What Are Relatively Prime Numbers?

Two numbers are relatively prime if they have no common divisors other than 1 or -1. It is not possible to divide both numbers by a common value to produce a whole number.

For example, 20 and 9 are relatively prime because the only number they can both be evenly divided by is 1 (in other words, 1 is their greatest common factor). On the other hand, 21 and 9 are not relatively prime because you can divide both numbers by 3.

As another example, -12 and -13 are relatively prime as the only numbers they can both be evenly divided by are 1 and -1 (having two divisors still makes the two numbers relatively prime). But -15 and -5 can be divided by 5, 3, -5 and -3, and so are not relatively prime.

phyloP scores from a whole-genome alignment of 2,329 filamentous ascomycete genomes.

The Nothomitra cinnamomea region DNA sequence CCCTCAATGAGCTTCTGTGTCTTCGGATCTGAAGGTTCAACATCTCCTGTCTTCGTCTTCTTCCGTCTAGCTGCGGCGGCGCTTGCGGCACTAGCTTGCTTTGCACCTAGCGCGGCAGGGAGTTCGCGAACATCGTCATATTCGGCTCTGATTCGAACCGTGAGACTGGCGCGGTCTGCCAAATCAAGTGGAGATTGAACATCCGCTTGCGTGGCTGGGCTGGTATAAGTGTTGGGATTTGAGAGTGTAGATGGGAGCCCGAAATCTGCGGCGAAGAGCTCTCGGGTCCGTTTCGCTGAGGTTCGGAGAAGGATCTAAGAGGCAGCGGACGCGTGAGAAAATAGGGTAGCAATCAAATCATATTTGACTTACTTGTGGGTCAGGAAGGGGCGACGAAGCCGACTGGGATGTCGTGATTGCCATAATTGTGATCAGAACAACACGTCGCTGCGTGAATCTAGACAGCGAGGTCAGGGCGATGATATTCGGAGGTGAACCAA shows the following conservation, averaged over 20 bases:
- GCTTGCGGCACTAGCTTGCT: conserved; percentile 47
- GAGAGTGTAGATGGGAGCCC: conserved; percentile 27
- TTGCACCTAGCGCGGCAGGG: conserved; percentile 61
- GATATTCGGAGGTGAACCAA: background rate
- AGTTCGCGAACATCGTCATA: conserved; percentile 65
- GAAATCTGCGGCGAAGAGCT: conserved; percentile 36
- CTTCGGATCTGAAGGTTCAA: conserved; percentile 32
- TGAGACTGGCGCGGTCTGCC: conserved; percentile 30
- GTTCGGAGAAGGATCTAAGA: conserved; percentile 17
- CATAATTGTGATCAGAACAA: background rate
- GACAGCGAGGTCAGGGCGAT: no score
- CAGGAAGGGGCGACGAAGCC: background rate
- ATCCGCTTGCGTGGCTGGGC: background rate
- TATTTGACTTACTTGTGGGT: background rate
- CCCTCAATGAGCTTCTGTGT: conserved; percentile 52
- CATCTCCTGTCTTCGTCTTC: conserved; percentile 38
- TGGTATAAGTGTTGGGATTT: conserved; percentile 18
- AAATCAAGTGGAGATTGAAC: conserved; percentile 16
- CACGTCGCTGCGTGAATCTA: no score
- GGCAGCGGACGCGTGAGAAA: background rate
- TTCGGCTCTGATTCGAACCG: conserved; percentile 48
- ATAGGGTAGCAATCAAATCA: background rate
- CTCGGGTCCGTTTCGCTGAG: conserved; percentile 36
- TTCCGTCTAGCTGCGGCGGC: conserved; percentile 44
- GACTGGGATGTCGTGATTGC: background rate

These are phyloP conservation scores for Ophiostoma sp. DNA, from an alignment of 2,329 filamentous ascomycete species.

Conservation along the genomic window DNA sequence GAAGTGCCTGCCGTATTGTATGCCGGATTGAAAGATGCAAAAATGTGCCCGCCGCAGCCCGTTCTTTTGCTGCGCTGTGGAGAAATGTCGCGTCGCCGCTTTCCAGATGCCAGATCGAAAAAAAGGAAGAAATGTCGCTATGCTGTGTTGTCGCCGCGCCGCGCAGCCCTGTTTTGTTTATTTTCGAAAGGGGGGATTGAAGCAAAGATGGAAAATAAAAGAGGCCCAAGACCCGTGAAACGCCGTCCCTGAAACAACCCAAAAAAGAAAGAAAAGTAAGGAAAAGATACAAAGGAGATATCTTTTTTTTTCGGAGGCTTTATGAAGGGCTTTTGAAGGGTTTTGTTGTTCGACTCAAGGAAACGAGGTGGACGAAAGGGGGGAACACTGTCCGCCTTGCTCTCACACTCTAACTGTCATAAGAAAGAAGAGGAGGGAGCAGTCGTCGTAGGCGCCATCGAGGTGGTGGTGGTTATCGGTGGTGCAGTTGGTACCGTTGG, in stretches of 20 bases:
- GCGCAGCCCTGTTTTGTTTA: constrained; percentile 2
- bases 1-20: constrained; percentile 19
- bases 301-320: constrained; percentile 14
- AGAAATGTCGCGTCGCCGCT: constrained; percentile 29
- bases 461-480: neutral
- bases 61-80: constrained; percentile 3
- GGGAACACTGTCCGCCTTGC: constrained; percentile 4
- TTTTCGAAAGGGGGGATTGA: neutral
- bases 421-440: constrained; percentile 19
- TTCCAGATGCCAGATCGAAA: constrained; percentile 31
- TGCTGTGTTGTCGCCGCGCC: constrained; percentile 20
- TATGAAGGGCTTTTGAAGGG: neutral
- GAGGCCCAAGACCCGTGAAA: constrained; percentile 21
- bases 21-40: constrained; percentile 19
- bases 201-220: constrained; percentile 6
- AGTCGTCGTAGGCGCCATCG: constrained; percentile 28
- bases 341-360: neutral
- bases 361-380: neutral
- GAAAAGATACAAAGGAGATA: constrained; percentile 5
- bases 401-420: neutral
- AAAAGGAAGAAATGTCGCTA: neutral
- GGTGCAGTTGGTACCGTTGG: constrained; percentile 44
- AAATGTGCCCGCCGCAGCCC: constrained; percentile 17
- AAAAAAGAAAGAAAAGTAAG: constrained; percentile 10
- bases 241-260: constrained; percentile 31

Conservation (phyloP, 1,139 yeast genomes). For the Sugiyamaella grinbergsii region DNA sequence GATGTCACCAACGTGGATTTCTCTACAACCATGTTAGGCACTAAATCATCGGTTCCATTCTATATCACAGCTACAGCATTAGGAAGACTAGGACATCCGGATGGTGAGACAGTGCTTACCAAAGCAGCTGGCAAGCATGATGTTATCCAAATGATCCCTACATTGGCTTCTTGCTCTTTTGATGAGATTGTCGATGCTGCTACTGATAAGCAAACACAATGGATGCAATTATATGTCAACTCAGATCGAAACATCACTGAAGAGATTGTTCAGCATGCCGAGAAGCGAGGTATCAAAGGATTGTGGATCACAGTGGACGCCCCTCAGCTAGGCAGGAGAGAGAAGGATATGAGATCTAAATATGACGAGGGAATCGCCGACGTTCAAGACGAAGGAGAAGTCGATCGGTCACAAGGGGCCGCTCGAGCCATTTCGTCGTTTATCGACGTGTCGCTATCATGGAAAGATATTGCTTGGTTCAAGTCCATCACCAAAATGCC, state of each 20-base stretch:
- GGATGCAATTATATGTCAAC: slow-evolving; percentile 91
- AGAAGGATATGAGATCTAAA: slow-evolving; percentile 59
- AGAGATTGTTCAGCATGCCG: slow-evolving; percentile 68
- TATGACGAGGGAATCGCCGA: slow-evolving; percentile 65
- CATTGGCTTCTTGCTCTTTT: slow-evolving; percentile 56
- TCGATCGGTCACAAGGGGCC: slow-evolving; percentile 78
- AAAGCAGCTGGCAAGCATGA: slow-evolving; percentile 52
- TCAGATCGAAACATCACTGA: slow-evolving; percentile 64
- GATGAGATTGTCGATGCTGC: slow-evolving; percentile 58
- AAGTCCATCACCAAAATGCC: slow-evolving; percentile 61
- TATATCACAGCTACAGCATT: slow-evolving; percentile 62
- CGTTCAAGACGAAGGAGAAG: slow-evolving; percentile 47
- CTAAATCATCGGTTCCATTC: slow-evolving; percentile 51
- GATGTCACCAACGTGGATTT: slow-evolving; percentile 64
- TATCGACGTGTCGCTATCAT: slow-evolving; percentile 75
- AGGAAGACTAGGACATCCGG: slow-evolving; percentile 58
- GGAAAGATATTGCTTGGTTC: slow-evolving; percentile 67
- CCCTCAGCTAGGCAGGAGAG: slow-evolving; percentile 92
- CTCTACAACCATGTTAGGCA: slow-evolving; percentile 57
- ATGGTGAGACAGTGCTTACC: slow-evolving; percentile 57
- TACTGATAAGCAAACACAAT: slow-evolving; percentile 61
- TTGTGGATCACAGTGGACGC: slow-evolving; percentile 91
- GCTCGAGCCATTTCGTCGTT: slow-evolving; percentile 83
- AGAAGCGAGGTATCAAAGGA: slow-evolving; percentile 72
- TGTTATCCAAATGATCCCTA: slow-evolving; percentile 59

The concept of relatively prime numbers turns up in other number theory formulas. For example, consecutive positive integers are consistently relatively prime. This pattern can be demonstrated using any two consecutive positive numbers. As seen before, 12 and 13 are relatively prime. Similarly, 34 and 35 are relatively prime. Even 100,000 and 100,001 are relatively prime. The number of pairs that are relatively prime is infinite.